Raglan Naturally Draft Plan


Raglan Naturally timeline

2001 2008

2016 August 2016– 2017

PROJECT COORDINATOR APPOINTED and endorsed by the Raglan Community Board: Gabrielle Parson.

2017 August


2017 GETTING OUT IN THE COMMUNITY – Creative Markets, Maui Dolphin Day, Music and Dance Festival. Newsletter and Facebook page set up.

Sept-Dec 2018 February 2018 March 2018 April 2018

May-June FOCUS GROUPS work on Snapshot Reports. Raglan Naturally Committee works on Vision and Values and designing engagement


July-Sept 2018


INTERIM STEERING GROUP worked on foundations of the review process. Initiated new relationship with WDC. Community gathering at Poihākena Marae. Funding sourced to start. TREATY OF WAITANGI WORKSHOP. Local stories shared. Focus Groups forming. Raglan Naturally Committee set up. Rangatahi/Youth meeting at Kokiri Centre. PROJECT PLAN FINALISED. Raglan Community Board agrees to hold responsibility and have a permanent Raglan Naturally sub-committee.

what we have done so far

11 FOCUS GROUPS ESTABLISH. Approximately 60 people involved

RAGLAN NATURALLY 2008. Original Raglan Naturally reviewed, intent summarised and relevance reaffirmed. Comprehensive project list produced.

support for an update

RAGLAN NATURALLY CELEBRATION! Time to revitalise our community plan.

THE BEGINNING a community steering group and WDC start work on our local plan


RAGLAN NATURALLY COMMUNITY PLAN 2001 . Key areas identified with project priorities for community infrastructure, + a roadmap for relationships and responsibilities.


FOCUS GROUP WORKSHOPS, Future Focus Workshop, Treaty of Waitangi Workshop. Youth Focus Group forms. RAGLAN NATURALLY

FOCUS GROUP WORKSHOP RAGLAN NATURALLY – COMMUNITY 9TH JUNEWIDE 9-4PM REPORT ENGAGEMENT. Te Uku, Te Mata, Raglan Town Hall. Website launched. Survey for all residents in the Raglan Ward. Presentation to Council. Raglan Area School Staff Room Raglan Whāingaroa, Waikato

This report gives a brief overview of the explorations and outcomes from the workshop on the 9th of June for Raglan Naturally

2019 FEEDBACK collated.





10 Raglan Naturally Plan


Who has been involved Hundreds of people have been part of this process, including:

Raglan Naturally This work has principally been done by community members volunteering working together for their Whaing time, supported by a coordinator doing both paid and voluntary work.

Project Coordinator and Working Group Raglan Naturally Advisory Committee 11 Focus groups, most with a coordinator Communications team Technical expertise Raglan Community Board Waikato District Council and local Councillor Other supporters: Department of Internal Affairs, Inspiring Communities, Community Waikato, First Principle The Community!

An evolving and ongoing process

The Raglan Naturally focus groups have been working on creating snapshots of the community these past couple of months.


reated by the community in 2001 as a shared vision of Raglan's future, the Raglan Naturally community plan was designed as a living document to guide and manage growth and development while protecting and enhancing Raglan's unique character.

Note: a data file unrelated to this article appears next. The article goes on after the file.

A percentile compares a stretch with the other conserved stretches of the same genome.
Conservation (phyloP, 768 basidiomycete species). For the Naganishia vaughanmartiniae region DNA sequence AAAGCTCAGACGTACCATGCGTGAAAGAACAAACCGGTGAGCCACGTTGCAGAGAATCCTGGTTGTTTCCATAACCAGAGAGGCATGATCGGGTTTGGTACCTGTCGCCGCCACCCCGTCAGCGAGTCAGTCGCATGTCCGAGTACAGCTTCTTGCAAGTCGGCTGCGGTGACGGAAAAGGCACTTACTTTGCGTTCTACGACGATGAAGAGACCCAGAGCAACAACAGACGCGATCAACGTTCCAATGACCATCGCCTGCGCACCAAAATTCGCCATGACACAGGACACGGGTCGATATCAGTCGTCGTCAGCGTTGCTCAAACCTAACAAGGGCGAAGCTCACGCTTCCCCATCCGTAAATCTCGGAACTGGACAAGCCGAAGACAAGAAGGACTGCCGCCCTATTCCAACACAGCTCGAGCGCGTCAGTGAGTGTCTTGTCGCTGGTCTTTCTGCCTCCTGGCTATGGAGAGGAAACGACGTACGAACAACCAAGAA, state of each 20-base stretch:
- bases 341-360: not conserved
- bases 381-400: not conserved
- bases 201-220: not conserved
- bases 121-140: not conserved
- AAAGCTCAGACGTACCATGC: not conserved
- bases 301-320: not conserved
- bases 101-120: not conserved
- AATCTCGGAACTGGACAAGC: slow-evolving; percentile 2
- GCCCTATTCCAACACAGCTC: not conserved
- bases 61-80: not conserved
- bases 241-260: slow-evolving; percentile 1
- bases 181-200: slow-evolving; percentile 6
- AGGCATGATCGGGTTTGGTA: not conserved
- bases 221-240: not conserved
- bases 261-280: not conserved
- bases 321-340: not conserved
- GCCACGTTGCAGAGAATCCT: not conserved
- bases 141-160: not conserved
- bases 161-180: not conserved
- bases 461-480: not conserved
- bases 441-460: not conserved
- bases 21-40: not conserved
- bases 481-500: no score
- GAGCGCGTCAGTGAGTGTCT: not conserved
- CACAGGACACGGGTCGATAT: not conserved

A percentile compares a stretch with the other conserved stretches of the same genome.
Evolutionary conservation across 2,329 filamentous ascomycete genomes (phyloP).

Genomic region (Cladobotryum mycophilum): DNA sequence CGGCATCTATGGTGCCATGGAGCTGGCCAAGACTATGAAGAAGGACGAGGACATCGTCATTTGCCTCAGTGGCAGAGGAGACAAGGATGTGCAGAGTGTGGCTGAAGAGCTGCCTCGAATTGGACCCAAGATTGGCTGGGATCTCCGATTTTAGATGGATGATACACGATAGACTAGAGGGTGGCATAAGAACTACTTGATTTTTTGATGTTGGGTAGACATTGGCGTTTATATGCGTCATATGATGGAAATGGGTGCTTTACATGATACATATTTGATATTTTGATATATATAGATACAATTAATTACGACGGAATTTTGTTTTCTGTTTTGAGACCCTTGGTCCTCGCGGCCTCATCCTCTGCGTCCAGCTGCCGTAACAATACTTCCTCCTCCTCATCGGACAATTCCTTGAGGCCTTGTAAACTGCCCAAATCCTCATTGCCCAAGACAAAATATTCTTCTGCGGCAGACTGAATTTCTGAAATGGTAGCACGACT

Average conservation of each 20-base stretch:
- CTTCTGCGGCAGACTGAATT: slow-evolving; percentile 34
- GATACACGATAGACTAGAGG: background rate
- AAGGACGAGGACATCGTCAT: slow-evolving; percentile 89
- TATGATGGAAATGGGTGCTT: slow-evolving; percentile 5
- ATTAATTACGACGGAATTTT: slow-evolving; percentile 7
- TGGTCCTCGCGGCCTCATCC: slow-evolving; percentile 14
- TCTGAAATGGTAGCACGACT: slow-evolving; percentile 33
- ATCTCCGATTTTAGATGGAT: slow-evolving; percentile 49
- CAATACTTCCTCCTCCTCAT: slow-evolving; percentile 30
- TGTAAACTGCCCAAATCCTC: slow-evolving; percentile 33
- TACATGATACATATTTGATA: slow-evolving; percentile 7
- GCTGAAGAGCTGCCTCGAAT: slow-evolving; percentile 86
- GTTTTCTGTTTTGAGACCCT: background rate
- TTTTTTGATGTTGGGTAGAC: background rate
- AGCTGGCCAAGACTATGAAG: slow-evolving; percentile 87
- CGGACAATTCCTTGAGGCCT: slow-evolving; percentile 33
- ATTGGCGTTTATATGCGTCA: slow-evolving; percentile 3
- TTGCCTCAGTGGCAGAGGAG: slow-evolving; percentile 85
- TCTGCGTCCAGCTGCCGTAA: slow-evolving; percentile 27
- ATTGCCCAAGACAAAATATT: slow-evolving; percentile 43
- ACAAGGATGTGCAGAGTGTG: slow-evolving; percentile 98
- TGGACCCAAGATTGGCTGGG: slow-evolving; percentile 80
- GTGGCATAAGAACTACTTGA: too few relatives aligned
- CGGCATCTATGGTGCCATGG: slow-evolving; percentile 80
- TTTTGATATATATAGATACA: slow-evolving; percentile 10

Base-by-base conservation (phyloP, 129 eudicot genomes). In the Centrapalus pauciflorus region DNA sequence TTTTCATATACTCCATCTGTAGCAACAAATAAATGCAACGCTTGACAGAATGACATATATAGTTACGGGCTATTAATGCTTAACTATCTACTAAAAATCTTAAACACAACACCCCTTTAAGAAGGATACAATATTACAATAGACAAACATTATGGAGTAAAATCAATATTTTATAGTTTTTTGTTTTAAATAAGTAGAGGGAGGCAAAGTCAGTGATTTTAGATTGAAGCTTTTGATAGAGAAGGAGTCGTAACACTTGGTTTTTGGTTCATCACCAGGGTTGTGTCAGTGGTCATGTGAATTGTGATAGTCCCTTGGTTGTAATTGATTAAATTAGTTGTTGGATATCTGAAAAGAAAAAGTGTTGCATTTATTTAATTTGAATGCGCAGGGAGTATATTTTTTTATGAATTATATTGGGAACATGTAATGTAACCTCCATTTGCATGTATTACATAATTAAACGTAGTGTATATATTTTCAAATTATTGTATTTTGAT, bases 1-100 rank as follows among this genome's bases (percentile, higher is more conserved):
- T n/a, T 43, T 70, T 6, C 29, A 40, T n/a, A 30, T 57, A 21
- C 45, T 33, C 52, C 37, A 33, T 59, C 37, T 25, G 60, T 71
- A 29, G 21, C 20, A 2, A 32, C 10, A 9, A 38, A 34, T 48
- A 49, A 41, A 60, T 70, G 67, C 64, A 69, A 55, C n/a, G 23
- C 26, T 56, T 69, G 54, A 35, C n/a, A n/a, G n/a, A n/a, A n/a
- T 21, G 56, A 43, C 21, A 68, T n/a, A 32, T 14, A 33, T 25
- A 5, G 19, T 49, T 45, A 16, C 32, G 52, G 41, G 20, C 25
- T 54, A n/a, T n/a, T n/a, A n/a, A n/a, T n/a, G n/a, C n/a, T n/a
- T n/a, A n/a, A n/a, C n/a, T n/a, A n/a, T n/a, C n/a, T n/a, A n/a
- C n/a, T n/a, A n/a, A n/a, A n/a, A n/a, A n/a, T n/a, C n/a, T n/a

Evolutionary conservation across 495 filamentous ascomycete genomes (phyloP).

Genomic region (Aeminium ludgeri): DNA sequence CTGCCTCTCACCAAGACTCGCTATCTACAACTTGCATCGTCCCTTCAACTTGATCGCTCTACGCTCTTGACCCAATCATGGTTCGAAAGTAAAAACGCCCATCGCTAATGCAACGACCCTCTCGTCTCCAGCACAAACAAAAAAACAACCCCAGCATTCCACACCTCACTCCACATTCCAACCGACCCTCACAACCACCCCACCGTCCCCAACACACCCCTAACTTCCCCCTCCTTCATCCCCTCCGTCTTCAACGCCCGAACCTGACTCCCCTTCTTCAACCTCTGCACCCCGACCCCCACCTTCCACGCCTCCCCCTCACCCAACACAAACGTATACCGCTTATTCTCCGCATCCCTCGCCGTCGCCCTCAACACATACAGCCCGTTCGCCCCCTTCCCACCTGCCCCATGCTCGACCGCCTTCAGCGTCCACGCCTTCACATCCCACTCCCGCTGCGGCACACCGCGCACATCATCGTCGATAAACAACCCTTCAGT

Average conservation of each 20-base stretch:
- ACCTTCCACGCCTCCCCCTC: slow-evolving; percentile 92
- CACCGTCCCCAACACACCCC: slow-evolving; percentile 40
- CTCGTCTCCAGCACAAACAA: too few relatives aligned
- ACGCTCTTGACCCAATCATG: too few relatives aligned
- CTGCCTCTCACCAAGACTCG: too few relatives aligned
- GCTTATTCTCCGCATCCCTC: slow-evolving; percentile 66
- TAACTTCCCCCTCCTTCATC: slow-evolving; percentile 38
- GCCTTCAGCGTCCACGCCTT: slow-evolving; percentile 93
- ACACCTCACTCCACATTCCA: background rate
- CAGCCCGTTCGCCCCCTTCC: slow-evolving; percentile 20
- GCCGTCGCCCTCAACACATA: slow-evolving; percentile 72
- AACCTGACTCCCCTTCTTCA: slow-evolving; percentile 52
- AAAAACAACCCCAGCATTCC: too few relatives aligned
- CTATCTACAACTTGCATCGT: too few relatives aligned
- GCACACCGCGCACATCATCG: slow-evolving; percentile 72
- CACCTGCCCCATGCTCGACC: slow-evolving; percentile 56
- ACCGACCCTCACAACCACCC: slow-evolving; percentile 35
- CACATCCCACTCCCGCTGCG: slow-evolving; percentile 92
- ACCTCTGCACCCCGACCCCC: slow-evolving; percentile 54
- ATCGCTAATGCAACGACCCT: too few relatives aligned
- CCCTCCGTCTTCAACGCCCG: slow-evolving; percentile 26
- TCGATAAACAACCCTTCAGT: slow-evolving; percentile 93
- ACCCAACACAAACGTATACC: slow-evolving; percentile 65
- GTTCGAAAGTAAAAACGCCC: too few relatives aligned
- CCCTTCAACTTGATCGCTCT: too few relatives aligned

different voices, points of view and with a wealth of different skill sets. “It is really wonderful to see enthusiasm and interest from a diverse group of people as we work toward creating an updated community plan.” The Raglan Naturally committee meets monthly to advise and steer the project. Gabrielle says the focus groups are currently working on their specific areas, gathering information to create a starting point for the community

Project coordinator Gabrielle says an amazing amount of time has been invested by a dedicated group of volunteers representing many

wide engagem groups each h they have met a coordinators h regularly to sh the process. “The focus in gathering in with relevant p and painting a are at in each fo and assets in o potential challe in the future,” Raglan Na workshops to groups, startin workshop w discussing how A Te Tiriti o facilitated by In rich learning ended with a this fits our lo learning oppo with. Thirdly, workshop gave and integrate for wider comm “Raglan N and maintaini Whaingaroa w of experienc wisdom to add is a learning everyone is w board,” Gabrie Raglan N the Raglan Wa Te Mata, Te Waingaro.

Our Community, O

With support from Waikato District Council, Ragl is a way for our community to shape the future pl development of Whaingaroa Raglan. APR / MAY


Focus groups established supported by RN team. Focus groups gather information to help us see the bigger picture and understand where we are at as a community.

First focus group workshop: Discover and discuss the purpose and foundations of Raglan Naturally. Outcomes included – draft values, understanding the value and role of focus groups, sharing between focus groups.

Treaty of Waitangi workshop

Focus groups meet and collect data for snapshots.

RN regular monthly committee meetings.

Second focus group workshop: Sharing and integrating the gathered information to create a starting point for wider community engagement.

Raglan Naturally is a way for our community to plan for the future, in ways that strengthen relationships and build RN regular monthly committee meetings. partnerships, so that we can take action to ensure all of life in Whaingaroa thrives. – Purpose statement for Raglan Naturally.